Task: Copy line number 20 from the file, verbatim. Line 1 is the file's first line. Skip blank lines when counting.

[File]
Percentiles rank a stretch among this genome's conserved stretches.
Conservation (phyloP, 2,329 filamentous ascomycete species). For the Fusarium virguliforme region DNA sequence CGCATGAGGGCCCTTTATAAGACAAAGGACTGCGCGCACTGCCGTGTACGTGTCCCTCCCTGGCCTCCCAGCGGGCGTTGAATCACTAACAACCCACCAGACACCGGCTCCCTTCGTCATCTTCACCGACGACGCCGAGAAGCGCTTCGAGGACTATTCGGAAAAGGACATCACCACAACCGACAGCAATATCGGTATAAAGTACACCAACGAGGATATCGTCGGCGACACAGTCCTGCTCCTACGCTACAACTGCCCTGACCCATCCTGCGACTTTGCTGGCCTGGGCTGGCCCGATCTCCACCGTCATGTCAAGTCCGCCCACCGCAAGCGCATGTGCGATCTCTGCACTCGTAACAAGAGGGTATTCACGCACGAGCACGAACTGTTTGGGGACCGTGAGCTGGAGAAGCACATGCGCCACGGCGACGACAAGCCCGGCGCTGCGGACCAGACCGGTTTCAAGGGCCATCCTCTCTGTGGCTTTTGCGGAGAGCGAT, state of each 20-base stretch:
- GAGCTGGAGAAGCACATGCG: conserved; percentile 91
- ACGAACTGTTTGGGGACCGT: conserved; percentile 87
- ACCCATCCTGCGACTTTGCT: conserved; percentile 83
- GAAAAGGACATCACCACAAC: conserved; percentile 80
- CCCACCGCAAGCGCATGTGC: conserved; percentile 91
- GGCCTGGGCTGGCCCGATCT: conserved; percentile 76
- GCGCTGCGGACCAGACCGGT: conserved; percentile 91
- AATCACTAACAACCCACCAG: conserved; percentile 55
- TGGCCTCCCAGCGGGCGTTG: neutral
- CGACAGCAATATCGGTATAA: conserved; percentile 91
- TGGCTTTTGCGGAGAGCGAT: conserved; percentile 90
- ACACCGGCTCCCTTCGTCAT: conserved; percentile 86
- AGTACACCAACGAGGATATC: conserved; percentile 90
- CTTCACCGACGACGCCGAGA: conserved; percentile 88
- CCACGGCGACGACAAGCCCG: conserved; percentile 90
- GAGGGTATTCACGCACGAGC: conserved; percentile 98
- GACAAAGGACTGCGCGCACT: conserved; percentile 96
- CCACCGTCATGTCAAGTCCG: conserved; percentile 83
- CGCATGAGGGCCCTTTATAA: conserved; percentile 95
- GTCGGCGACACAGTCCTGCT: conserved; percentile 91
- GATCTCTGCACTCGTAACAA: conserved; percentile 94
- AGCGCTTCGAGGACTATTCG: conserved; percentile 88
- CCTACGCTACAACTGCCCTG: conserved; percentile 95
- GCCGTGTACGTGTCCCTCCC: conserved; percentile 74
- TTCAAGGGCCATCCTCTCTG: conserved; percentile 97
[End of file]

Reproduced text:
- CCACCGTCATGTCAAGTCCG: conserved; percentile 83